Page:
I've not read all the articles that are on Nicola's blog, but the approach sounds very useful. Training a dog with a high prey/hunting drive is a real challenge, but - according to my dog trainer anyway - it can be done. I also know several people with terriers/Viszlas and other breeds with a lot of prey drive who have successfully retrained their dogs, even dogs that have hunted to kill in the past.
The idea behind the training is to offer the dog an activity that satisfies the prey drive but happens around you, under your control. In Germany, a lot of dog trainers offer impulse control training: you attach a filled prey dummy to the end of a lunge whip (or similar) and move it across the ground like a prey animal. On your command (but not before - this is where the impulse control comes in), the dog is allowed to 'chase' and 'kill' the prey. Then you feed it from the dummy. You can see some piccies here: http://www.hundpunkt.de/html/reizangeltraining.html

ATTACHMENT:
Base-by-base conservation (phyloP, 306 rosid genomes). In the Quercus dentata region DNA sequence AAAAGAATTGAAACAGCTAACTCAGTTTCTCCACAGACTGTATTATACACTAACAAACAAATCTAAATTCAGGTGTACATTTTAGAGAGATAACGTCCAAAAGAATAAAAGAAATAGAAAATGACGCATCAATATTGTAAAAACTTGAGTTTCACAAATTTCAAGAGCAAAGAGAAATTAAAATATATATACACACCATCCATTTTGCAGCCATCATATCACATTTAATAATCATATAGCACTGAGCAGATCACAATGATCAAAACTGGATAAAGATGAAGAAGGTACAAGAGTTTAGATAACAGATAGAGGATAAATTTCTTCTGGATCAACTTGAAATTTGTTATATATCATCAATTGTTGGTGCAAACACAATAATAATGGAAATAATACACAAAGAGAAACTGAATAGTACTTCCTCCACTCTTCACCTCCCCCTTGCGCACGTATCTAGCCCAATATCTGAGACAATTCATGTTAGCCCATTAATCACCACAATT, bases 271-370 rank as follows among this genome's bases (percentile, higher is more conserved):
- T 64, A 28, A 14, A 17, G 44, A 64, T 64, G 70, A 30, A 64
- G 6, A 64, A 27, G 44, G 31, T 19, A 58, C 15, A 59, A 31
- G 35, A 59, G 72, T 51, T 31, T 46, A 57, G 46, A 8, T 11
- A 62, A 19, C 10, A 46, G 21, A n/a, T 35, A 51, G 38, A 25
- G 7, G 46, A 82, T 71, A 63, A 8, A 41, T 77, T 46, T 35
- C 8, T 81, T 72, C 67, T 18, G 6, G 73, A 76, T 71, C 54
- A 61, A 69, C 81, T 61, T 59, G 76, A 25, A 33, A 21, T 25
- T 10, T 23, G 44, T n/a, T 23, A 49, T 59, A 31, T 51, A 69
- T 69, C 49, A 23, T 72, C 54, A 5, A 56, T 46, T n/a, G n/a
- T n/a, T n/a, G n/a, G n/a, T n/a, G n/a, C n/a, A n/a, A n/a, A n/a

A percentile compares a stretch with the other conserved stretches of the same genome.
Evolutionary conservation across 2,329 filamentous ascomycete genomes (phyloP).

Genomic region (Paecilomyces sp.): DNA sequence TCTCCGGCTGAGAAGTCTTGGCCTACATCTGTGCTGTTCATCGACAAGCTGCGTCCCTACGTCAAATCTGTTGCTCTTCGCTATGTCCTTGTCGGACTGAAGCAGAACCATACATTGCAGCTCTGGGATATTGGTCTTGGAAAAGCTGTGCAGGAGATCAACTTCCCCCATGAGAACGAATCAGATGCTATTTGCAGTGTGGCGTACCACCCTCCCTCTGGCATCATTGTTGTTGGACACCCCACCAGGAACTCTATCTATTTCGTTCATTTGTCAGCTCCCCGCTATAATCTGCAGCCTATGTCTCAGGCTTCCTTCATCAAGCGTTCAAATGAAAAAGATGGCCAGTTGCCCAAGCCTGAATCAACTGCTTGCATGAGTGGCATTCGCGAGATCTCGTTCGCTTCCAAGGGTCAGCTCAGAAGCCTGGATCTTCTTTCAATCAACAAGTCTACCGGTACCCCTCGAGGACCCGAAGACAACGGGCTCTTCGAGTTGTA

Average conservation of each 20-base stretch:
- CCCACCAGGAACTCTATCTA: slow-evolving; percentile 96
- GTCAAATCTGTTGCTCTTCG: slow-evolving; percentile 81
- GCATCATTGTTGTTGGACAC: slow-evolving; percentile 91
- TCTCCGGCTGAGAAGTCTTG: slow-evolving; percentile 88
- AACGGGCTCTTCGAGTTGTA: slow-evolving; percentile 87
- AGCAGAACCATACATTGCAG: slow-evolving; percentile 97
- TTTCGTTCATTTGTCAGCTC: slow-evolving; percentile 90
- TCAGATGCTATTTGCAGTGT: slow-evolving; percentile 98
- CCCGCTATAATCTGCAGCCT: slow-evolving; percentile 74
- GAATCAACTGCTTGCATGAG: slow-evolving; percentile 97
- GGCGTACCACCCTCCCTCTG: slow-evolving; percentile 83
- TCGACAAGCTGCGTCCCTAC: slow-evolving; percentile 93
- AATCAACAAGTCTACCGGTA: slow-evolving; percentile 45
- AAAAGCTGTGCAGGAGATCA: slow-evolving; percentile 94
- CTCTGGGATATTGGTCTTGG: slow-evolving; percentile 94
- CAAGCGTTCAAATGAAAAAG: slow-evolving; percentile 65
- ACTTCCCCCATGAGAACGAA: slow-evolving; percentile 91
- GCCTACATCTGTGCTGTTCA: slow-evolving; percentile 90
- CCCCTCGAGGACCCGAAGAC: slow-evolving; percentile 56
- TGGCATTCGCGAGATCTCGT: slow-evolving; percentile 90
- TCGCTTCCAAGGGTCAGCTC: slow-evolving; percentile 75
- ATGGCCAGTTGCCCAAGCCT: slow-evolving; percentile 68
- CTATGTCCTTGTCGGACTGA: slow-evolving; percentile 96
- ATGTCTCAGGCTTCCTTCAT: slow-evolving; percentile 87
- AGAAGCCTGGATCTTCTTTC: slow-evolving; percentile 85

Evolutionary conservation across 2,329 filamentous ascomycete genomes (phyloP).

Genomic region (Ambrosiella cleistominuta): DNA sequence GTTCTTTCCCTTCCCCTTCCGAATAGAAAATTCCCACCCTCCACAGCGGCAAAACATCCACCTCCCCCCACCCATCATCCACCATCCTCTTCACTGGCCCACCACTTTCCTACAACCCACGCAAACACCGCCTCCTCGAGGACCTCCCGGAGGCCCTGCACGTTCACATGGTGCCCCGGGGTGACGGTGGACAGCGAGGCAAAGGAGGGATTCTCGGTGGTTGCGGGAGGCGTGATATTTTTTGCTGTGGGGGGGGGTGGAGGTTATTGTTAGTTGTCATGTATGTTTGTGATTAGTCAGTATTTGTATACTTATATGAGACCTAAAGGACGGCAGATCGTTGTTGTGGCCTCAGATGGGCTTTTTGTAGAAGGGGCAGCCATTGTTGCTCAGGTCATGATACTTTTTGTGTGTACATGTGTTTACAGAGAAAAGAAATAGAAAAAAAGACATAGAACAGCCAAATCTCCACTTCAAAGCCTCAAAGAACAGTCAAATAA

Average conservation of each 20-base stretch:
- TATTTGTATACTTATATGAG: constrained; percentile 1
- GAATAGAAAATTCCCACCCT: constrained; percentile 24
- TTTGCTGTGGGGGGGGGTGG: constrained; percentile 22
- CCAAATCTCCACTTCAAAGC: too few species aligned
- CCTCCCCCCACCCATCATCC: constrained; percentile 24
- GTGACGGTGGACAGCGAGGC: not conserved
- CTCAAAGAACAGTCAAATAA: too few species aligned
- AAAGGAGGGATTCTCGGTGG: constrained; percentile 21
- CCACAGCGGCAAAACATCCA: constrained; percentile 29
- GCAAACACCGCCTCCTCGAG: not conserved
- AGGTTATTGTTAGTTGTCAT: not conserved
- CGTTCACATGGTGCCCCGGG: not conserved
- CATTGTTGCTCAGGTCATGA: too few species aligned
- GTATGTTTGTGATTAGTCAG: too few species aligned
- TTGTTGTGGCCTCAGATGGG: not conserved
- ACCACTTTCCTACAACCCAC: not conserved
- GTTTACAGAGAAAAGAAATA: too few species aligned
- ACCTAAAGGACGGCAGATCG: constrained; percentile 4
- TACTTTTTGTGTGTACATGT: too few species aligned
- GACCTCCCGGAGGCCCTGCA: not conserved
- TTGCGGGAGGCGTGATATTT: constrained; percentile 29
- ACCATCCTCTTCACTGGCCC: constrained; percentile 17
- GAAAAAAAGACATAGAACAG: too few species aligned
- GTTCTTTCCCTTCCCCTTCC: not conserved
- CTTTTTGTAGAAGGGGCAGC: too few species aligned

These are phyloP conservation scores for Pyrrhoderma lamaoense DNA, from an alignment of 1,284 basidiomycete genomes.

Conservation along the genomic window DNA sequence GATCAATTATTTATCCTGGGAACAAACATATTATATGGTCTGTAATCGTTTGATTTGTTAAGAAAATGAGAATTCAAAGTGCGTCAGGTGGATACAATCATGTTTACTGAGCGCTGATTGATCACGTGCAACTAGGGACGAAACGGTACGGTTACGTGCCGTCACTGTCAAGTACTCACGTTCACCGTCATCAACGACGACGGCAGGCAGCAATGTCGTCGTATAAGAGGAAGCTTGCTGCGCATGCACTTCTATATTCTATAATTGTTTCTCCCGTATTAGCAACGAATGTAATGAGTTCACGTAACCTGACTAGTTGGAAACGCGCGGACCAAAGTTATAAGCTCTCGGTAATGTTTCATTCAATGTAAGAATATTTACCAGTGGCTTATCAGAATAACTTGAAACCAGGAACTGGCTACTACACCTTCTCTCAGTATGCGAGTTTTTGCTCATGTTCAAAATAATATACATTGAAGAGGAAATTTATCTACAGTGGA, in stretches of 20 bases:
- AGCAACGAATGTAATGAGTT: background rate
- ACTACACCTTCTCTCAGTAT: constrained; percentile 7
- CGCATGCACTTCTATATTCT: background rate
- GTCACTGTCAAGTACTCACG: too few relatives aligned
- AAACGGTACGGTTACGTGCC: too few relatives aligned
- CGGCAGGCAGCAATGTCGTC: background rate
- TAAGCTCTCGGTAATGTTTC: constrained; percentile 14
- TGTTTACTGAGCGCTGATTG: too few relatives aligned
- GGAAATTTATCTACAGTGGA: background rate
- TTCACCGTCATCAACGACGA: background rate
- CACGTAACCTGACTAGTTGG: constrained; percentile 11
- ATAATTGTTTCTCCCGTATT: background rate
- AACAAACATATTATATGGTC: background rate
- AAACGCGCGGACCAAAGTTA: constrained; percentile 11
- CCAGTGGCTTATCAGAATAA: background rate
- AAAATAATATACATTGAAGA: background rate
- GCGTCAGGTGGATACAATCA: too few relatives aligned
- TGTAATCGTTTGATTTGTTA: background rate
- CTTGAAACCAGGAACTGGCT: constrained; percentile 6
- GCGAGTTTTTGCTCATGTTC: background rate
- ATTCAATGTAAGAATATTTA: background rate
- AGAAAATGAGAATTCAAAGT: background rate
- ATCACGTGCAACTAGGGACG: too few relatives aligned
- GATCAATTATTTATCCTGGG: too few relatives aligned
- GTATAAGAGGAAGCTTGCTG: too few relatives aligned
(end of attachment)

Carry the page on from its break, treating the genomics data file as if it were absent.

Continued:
My dog is currently on a drag lead because she loves running off towards other dogs (not what you want, especially if the other dog is on a lead!). We do intense training that includes hand-feeding, tug of war, impulse control, wild 'running around and being silly' games, lots of recall exercises, socialisation with other dogs, but only occasional play (no matter how hard I try, another dog is always going to play better than me!). We also do exercises that teach her to 'drive' me by paying me attention - eg I stop and don't move on until she's looked at me. That way she learns that she can 'make things happen' by eye contact, and I get her to pay me more attention. I fully expect her to be on the drag lead for a few months to come, but we have made huge progress compared to our starting point. (I used to dread taking her for walks.)
@noviceboy - you're so right! The worst thing is these forums where people all have different opinions!
@Chris - from what I've read and been told, it's a myth that letting your dog win at play undermines your status with the dog. As far as I've been taught, you exercise control by starting and ending the game. Who's 'on top' while you're playing doesn't seem to matter much!